In brief – Notice to complete ineffective but interest still payable
The recent case of Bone v Wallalong Investments (No.2) in the Supreme Court of NSW involved a purchaser who did not have finance and was not able to settle on the due date, but was able to avoid direct liability for breach of contract.
However, when an extension of time was granted pursuant to a deed of variation of contract, there was a guarantee given by three directors of certain of the buyer's obligations. Some of the obligations were still held to be enforceable by the vendor.
Contract for sale of rural property in 2005
The contract was entered into in January 2005 for the sale of a rural property.
The date for completion was 9 August 2005 but, by agreement, it was extended to 9 February 2006.
The variation of the contract was documented by a deed and, pursuant to that deed, interest was to be paid for the delay in settlement.
The purchaser failed to complete in February 2006 and there were numerous extensions granted.
Vendor issues notice to complete in 2010
The situation was that ultimately, some four years later, in February 2010, the vendor issued a notice to complete.
The purchaser contended that the vendor was not ready, willing and able to settle, that the vendor was not entitled to issue a notice to complete and that the vendor's purported termination of the contract after the expiry of the period under the notice to complete, was in fact ineffective.
Was the vendor ready, willing and able to settle?
The Supreme Court’s decision is summarised in the three points below.
First right of refusal not exercised
The fact that there was a caveat on the title, with regards to a first right of refusal, did not make the answers to the requisitions given by the vendor inaccurate.
A copy of the caveat was attached to the contract and there has been significant correspondence establishing that the first right of refusal was not exercised so, therefore, the answer to the requisition, even if it was technically incorrect, could not be held to have misled the purchaser in any way. Therefore, this issue did not mean the vendor was not ready to settle.
Venue changed the day before settlement
The notice to complete required settlement in Broadmeadow (a suburb of Newcastle).
However, the day before settlement, the vendor's solicitor indicated that settlement had to take place at Espreon, a legal agent in Sydney, due to matters that had to be attended upon at the settlement. The vendor attended settlement but the purchaser did not.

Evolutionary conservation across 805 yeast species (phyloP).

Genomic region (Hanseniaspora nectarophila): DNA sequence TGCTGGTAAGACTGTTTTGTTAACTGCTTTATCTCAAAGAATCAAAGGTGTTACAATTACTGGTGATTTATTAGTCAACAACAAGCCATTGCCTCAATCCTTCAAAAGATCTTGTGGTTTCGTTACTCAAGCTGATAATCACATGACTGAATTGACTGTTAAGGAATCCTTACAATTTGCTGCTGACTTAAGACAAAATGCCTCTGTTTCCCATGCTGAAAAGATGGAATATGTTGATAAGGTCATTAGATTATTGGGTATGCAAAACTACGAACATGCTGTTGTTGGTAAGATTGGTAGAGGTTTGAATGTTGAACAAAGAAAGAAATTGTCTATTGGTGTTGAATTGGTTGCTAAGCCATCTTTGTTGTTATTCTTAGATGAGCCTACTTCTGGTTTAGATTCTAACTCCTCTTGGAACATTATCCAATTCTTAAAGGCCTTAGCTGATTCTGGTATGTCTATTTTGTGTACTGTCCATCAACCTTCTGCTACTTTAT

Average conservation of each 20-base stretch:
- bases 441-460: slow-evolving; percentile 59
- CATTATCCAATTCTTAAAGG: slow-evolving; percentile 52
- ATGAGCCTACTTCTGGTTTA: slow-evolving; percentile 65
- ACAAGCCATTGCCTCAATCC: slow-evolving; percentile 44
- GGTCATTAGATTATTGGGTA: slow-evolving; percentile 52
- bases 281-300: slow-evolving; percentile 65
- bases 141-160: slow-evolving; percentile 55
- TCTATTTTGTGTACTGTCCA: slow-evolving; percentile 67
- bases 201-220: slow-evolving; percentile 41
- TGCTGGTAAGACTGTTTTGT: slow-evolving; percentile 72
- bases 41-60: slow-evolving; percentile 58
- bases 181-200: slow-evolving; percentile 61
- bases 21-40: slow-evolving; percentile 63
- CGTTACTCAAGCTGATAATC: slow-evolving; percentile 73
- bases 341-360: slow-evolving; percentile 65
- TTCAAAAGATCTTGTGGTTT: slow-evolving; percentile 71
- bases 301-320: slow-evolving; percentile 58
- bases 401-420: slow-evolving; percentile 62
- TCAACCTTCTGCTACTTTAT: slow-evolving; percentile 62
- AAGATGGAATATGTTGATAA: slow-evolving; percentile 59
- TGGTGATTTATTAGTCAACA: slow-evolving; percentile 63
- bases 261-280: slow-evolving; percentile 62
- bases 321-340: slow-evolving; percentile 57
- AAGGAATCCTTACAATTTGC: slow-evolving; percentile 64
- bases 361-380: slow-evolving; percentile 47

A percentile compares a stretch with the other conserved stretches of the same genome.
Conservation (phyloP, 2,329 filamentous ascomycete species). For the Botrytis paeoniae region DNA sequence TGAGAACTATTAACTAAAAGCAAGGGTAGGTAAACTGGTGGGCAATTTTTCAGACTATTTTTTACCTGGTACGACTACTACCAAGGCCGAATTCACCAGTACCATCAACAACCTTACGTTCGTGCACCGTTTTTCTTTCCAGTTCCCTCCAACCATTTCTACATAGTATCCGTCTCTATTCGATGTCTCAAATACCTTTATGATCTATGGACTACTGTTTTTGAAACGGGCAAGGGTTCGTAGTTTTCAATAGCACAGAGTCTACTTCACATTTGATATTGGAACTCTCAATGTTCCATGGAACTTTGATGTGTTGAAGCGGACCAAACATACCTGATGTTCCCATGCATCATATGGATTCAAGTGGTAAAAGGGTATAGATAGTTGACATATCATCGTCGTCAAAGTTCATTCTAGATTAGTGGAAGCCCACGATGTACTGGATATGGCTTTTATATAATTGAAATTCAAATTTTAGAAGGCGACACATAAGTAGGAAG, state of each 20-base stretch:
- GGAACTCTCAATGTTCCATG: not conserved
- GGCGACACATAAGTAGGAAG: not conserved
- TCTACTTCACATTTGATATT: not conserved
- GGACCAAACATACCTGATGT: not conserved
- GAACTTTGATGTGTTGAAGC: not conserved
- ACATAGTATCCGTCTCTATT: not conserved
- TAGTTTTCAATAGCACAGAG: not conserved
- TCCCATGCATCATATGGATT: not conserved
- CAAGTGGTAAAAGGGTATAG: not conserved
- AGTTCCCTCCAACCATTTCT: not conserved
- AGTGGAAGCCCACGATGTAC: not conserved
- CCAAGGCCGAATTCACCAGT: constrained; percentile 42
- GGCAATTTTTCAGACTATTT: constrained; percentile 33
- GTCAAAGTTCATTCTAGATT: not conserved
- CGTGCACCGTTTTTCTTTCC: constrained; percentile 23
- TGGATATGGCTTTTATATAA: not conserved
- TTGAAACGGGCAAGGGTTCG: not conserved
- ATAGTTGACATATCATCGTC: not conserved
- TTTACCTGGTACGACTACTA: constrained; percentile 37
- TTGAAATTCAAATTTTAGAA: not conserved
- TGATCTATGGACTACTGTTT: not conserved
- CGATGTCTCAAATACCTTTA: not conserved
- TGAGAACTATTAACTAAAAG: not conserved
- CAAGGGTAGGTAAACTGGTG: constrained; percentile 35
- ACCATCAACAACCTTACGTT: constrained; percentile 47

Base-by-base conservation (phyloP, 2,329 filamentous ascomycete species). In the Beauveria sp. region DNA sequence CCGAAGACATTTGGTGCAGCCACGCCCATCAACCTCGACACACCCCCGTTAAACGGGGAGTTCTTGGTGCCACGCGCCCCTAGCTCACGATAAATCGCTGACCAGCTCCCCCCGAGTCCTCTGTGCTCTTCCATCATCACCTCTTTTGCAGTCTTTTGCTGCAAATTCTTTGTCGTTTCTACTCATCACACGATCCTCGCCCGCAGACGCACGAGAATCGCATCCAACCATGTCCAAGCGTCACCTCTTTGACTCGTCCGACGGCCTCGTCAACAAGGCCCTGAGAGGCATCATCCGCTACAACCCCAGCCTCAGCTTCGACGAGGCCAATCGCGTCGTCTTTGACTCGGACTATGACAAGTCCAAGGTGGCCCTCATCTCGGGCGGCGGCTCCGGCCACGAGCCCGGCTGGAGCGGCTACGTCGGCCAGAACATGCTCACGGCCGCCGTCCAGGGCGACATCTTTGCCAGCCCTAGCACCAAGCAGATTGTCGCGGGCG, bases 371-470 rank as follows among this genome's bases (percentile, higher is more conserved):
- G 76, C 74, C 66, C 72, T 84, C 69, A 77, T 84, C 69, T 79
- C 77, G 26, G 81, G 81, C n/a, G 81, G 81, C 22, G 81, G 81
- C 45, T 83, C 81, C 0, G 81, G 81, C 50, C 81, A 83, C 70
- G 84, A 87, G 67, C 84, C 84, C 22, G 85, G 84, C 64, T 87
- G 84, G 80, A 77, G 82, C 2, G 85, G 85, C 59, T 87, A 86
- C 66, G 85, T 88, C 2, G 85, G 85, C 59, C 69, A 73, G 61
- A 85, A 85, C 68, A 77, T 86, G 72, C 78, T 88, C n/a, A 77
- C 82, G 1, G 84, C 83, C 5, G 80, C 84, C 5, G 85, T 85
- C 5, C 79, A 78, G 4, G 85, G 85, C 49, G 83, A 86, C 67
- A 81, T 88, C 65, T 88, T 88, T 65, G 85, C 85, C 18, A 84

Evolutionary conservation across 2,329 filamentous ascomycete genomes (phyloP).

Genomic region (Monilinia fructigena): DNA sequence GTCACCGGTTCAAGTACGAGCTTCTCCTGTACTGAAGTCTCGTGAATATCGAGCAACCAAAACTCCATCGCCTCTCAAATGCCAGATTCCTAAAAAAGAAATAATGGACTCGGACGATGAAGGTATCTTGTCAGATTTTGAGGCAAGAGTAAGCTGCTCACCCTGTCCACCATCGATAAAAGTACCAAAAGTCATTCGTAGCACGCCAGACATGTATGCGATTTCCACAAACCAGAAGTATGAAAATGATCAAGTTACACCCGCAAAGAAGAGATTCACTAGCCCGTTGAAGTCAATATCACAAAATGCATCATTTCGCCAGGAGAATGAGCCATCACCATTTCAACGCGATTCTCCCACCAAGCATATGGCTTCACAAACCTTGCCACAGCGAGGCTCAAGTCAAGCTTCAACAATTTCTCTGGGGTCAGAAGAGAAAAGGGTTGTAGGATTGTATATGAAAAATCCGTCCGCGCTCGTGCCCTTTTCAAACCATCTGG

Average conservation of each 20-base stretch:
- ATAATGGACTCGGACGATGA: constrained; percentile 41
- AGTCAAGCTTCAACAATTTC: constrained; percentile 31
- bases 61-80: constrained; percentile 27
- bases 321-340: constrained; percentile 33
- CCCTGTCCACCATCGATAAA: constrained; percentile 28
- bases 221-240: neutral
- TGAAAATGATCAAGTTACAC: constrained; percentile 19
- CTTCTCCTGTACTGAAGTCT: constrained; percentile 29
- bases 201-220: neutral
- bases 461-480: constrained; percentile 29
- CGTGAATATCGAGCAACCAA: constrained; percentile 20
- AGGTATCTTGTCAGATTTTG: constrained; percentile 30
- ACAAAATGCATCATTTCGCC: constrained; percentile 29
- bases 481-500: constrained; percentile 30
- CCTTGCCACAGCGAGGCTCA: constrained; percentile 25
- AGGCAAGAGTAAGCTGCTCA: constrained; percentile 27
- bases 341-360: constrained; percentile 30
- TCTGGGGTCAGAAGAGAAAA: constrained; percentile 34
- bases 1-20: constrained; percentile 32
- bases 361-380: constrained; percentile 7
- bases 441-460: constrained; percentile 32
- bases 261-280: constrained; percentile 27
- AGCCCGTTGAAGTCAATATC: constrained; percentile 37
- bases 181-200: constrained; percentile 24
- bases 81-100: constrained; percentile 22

The vendor's representative had acted correctly in attending at settlement but, as the notice to complete had specified a place for settlement, and as the vendor had then changed this only the day before settlement, it was held that reasonable notice had not been given to the purchaser to be able to attend settlement at the changed venue.
As the vendor had not attended settlement at the place for settlement appointed by the notice to complete (but in fact attended at the Sydney office of Espreon), it was held that the vendor was not ready, willing and able to settle.
Therefore, the notice to complete was ineffective.
Interest obligations held to be valid
The interest obligations under the deed of variation of the three guarantors was held to be valid and the vendor could still claim this amount from the guarantors (which totalled several million dollars).
Useful lessons for property lawyers and conveyancers
There are many practical lessons from this decision.
These are the major ones:
- Make sure that your notices to complete merely state what they have to state. In other words, what they should state is that the party issuing the notice to complete is ready, willing and able to settle, that time for settlement is being made of the essence and what the consequences are of not complying with the notice to complete.
- Make sure that plenty of notice is given to parties in relation to the venue for settlement and the giving of settlement figures, so that the courts do not hold that giving some of this information the day before settlement is unreasonable.
- Make sure that your answers to requisitions (seen by many people as a mere formality) are correct and accurate, so as to not to afford a party seeking to avoid contractual obligations the ability to do so on a technicality.
This is commentary published by Colin Biggers & Paisley for general information purposes only. This should not be relied on as specific advice. You should seek your own legal and other advice for any question, or for any specific situation or proposal, before making any final decision. The content also is subject to change. A person listed may not be admitted as a lawyer in all States and Territories. © Colin Biggers & Paisley, Australia 2023.